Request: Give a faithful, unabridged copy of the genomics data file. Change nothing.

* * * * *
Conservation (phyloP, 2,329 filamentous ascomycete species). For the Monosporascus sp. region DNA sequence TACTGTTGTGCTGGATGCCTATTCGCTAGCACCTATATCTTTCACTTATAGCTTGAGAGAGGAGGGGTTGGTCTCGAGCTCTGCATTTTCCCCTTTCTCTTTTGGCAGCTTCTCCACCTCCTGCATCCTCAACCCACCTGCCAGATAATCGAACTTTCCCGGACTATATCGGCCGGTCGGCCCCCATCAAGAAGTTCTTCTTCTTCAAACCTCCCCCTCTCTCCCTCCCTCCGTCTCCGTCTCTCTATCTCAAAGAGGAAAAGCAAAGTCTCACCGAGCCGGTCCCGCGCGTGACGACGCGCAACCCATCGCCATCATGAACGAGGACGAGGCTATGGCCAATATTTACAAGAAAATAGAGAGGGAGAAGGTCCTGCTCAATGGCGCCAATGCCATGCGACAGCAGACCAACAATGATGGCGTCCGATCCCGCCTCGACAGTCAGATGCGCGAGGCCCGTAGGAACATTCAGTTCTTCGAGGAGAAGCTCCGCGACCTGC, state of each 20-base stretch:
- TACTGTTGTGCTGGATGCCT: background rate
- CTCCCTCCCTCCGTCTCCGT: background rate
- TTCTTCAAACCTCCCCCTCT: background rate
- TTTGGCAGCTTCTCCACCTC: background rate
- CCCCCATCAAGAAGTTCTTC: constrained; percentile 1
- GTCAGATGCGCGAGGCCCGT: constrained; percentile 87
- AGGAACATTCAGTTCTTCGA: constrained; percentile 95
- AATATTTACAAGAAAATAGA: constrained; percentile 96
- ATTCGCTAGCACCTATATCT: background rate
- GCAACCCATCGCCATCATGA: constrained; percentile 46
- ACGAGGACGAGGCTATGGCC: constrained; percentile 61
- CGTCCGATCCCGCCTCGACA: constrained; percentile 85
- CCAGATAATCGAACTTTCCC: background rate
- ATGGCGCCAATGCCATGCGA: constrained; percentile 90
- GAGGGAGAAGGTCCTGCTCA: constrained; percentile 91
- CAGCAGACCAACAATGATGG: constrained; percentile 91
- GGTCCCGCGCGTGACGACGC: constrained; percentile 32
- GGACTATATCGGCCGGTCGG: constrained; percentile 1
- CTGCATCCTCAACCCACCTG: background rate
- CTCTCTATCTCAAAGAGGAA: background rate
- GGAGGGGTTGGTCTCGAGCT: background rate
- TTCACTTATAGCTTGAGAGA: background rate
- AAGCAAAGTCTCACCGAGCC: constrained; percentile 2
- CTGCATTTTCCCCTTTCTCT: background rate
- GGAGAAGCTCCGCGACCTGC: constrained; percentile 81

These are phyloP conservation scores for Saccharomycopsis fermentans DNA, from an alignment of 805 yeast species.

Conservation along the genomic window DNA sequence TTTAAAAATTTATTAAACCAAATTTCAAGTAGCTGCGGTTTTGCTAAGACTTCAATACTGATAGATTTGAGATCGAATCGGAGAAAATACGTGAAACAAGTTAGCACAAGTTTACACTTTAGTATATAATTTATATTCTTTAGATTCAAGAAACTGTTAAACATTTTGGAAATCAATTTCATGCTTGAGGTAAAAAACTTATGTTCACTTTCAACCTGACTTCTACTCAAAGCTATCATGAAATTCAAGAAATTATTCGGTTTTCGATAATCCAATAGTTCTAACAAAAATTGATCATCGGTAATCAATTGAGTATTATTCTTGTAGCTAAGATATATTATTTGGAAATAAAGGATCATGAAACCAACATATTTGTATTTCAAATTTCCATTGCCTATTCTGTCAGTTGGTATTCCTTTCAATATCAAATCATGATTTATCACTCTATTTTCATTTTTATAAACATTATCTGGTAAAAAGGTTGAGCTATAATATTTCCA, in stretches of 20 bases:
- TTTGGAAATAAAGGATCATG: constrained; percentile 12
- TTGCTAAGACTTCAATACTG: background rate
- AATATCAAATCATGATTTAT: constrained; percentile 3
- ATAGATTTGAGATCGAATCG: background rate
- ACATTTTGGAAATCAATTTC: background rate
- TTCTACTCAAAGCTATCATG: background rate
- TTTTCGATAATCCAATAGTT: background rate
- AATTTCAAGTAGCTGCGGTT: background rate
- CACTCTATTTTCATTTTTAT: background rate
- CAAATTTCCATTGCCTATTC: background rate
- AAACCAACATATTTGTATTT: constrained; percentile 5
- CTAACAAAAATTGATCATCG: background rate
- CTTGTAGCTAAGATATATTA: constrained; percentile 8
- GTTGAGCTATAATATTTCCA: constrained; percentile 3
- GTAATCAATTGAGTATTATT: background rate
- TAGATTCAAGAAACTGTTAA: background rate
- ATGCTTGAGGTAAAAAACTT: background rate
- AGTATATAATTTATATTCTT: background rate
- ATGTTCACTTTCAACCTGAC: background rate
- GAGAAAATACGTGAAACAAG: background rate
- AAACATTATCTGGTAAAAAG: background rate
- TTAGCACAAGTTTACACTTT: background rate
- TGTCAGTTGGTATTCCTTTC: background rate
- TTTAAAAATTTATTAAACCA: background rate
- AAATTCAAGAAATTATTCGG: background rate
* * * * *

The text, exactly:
Conservation (phyloP, 2,329 filamentous ascomycete species). For the Monosporascus sp. region DNA sequence TACTGTTGTGCTGGATGCCTATTCGCTAGCACCTATATCTTTCACTTATAGCTTGAGAGAGGAGGGGTTGGTCTCGAGCTCTGCATTTTCCCCTTTCTCTTTTGGCAGCTTCTCCACCTCCTGCATCCTCAACCCACCTGCCAGATAATCGAACTTTCCCGGACTATATCGGCCGGTCGGCCCCCATCAAGAAGTTCTTCTTCTTCAAACCTCCCCCTCTCTCCCTCCCTCCGTCTCCGTCTCTCTATCTCAAAGAGGAAAAGCAAAGTCTCACCGAGCCGGTCCCGCGCGTGACGACGCGCAACCCATCGCCATCATGAACGAGGACGAGGCTATGGCCAATATTTACAAGAAAATAGAGAGGGAGAAGGTCCTGCTCAATGGCGCCAATGCCATGCGACAGCAGACCAACAATGATGGCGTCCGATCCCGCCTCGACAGTCAGATGCGCGAGGCCCGTAGGAACATTCAGTTCTTCGAGGAGAAGCTCCGCGACCTGC, state of each 20-base stretch:
- TACTGTTGTGCTGGATGCCT: background rate
- CTCCCTCCCTCCGTCTCCGT: background rate
- TTCTTCAAACCTCCCCCTCT: background rate
- TTTGGCAGCTTCTCCACCTC: background rate
- CCCCCATCAAGAAGTTCTTC: constrained; percentile 1
- GTCAGATGCGCGAGGCCCGT: constrained; percentile 87
- AGGAACATTCAGTTCTTCGA: constrained; percentile 95
- AATATTTACAAGAAAATAGA: constrained; percentile 96
- ATTCGCTAGCACCTATATCT: background rate
- GCAACCCATCGCCATCATGA: constrained; percentile 46
- ACGAGGACGAGGCTATGGCC: constrained; percentile 61
- CGTCCGATCCCGCCTCGACA: constrained; percentile 85
- CCAGATAATCGAACTTTCCC: background rate
- ATGGCGCCAATGCCATGCGA: constrained; percentile 90
- GAGGGAGAAGGTCCTGCTCA: constrained; percentile 91
- CAGCAGACCAACAATGATGG: constrained; percentile 91
- GGTCCCGCGCGTGACGACGC: constrained; percentile 32
- GGACTATATCGGCCGGTCGG: constrained; percentile 1
- CTGCATCCTCAACCCACCTG: background rate
- CTCTCTATCTCAAAGAGGAA: background rate
- GGAGGGGTTGGTCTCGAGCT: background rate
- TTCACTTATAGCTTGAGAGA: background rate
- AAGCAAAGTCTCACCGAGCC: constrained; percentile 2
- CTGCATTTTCCCCTTTCTCT: background rate
- GGAGAAGCTCCGCGACCTGC: constrained; percentile 81

These are phyloP conservation scores for Saccharomycopsis fermentans DNA, from an alignment of 805 yeast species.

Conservation along the genomic window DNA sequence TTTAAAAATTTATTAAACCAAATTTCAAGTAGCTGCGGTTTTGCTAAGACTTCAATACTGATAGATTTGAGATCGAATCGGAGAAAATACGTGAAACAAGTTAGCACAAGTTTACACTTTAGTATATAATTTATATTCTTTAGATTCAAGAAACTGTTAAACATTTTGGAAATCAATTTCATGCTTGAGGTAAAAAACTTATGTTCACTTTCAACCTGACTTCTACTCAAAGCTATCATGAAATTCAAGAAATTATTCGGTTTTCGATAATCCAATAGTTCTAACAAAAATTGATCATCGGTAATCAATTGAGTATTATTCTTGTAGCTAAGATATATTATTTGGAAATAAAGGATCATGAAACCAACATATTTGTATTTCAAATTTCCATTGCCTATTCTGTCAGTTGGTATTCCTTTCAATATCAAATCATGATTTATCACTCTATTTTCATTTTTATAAACATTATCTGGTAAAAAGGTTGAGCTATAATATTTCCA, in stretches of 20 bases:
- TTTGGAAATAAAGGATCATG: constrained; percentile 12
- TTGCTAAGACTTCAATACTG: background rate
- AATATCAAATCATGATTTAT: constrained; percentile 3
- ATAGATTTGAGATCGAATCG: background rate
- ACATTTTGGAAATCAATTTC: background rate
- TTCTACTCAAAGCTATCATG: background rate
- TTTTCGATAATCCAATAGTT: background rate
- AATTTCAAGTAGCTGCGGTT: background rate
- CACTCTATTTTCATTTTTAT: background rate
- CAAATTTCCATTGCCTATTC: background rate
- AAACCAACATATTTGTATTT: constrained; percentile 5
- CTAACAAAAATTGATCATCG: background rate
- CTTGTAGCTAAGATATATTA: constrained; percentile 8
- GTTGAGCTATAATATTTCCA: constrained; percentile 3
- GTAATCAATTGAGTATTATT: background rate
- TAGATTCAAGAAACTGTTAA: background rate
- ATGCTTGAGGTAAAAAACTT: background rate
- AGTATATAATTTATATTCTT: background rate
- ATGTTCACTTTCAACCTGAC: background rate
- GAGAAAATACGTGAAACAAG: background rate
- AAACATTATCTGGTAAAAAG: background rate
- TTAGCACAAGTTTACACTTT: background rate
- TGTCAGTTGGTATTCCTTTC: background rate
- TTTAAAAATTTATTAAACCA: background rate
- AAATTCAAGAAATTATTCGG: background rate